- 43a. [Prepare to connect printers to a computer?] ADD SERIAL CABLES. (aerial cables, DDS (Doctor of Dental Surgery). This one was the most difficult for me, and in fact encompassed the last part of the grid I completed. Serial (and parallel) cables are nowadays obsolete, replaced by USB, wi-fi, and Bluetooth, and “aerial cable” is not a phrase I’d encountered before (though it’s certainly a thing).
Unusual 13/15/15/13 breakdown, and possibly as a result there are no non-theme fill longer than eight letters: a pair of those, a pair of sevens. And I was dearly tempted to write in STRINGED or STRUMMED for 37d [Like some instruments] SURGICAL, but discretion and patience won out. Ditto for SHRED vs RIP UP at one-across.
Nothing very zippy in the ballast fill, but nothing overly clunky either. A detectable sense of playful style throughout much of the cluing (e.g., [Word before or after house] for BOAT; cluecho for 34a BEES and 63a ANTS; [Looks into?] for X-RAYS) elevates the solving experience.
Alice Long’s Wall Street Journal crossword, “Interacting Oscars” — pannonica’s write-up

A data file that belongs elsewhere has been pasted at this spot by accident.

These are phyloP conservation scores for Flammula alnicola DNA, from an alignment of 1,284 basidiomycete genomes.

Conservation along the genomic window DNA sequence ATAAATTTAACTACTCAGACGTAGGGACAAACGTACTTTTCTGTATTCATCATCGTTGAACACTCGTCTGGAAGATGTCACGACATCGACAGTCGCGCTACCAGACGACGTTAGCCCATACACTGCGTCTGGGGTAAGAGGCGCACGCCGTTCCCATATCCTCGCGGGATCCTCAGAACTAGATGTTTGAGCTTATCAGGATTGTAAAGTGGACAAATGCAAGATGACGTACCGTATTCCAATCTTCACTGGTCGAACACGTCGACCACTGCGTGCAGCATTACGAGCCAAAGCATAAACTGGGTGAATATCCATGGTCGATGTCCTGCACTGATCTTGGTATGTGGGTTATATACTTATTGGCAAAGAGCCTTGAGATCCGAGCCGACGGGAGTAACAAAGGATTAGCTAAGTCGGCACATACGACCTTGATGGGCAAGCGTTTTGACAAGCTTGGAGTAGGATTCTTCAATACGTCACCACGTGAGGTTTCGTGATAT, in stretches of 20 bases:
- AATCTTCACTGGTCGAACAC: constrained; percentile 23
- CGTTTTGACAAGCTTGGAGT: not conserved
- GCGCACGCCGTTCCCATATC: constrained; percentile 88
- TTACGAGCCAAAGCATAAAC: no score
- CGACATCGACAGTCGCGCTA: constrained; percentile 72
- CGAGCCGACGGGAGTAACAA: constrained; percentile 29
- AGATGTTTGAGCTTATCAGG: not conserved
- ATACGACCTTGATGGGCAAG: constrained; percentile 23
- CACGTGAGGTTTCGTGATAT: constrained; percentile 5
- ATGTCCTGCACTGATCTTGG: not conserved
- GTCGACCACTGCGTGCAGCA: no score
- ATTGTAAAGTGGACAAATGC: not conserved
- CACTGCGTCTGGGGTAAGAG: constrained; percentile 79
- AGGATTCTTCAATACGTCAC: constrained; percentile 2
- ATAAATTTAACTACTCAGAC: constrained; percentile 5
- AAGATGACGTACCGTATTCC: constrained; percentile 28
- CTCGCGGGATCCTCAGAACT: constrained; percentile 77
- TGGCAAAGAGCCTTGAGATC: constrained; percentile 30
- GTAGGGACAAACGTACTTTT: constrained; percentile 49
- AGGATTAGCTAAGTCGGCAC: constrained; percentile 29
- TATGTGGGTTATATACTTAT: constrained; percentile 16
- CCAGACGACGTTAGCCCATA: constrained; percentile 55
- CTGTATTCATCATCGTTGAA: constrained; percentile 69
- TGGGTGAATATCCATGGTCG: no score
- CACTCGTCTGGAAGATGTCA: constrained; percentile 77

In the main, the theme answers were all fairly easy in this timely crossword, but I never fully acquired my sea legs for the ballast fill, at least in certain stowaway parts. Right off the bat with one-across [Call from a cutter], which turned out to be the nautical AHOY. But let’s recap the feature presentation: repurposing the surnames of Oscar-winning actors. In the process, modifying nouns and compound word components are transformed into verbs (hence the “interacting”—also, acting!).
- 23a. [Steer clear of Oscar winner Holly?] DUCK HUNT.
- 25a. [Provide accommodations for Oscar winner Peter?] HOUSE FINCH.
- 41a. [Make Oscar winner Geraldine a dame] TITLE PAGE.
- 43a. [Boycott Oscar winner Frederic’s movies?] PROTEST MARCH.
- 63a. [Do a caricature of Oscar winner Jeff?] DRAW BRIDGES.
- 74a. [Fight with Oscar winner Sally?] BATTLE FIELD.
- 94a. [Hold Oscar winner Helen dear?] TREASURE HUNT.
- 97a. [Make Oscar winner Maggie secure?] LOCK SMITH.
- 116a. [Stick Oscar winner Jeremy in a sauna] STEAM IRONS.
- 118a. [Ring up Oscar winner Shirley?] PHONE BOOTH.
Ah, but then the puzzle takes on the quality of an epic, featuring a supporting cast of seeming thousands:
- 19a [“Peyton Place” nominee Turner] LANA.
- 60a [Oscar-winning director Kazan] ELIA.
- 86a [Best Picture winner “Out of __”] AFRICA.
- 112a [“West Side Story” Oscar winner Moreno] RITA.
- 1d [2004 Oscar nominee Alan] ALDA.
- 3d [Film whose “Falling Slowly” won the Best Original Song Oscar] ONCE.
- 84d [“The French Connection” Oscar winner Hackman] GENE.
- 101d [James who won an Oscar for the “Titanic” score] HORNER.
- Honorable mentions to: 10a [Mrs. Butler’s maiden name] O’HARA, 73a [Indiana Jones find] ARK, 113a [Laurel and Hardy. e.g.] DUO, 7d [Film critic, at times] RATER, 33d [Russell’s “Tombstone” role] EARP
(first name/surname mismatch), 35d [“Frozen” snowman] OLAF, 68d [Name on a marquee] STAR.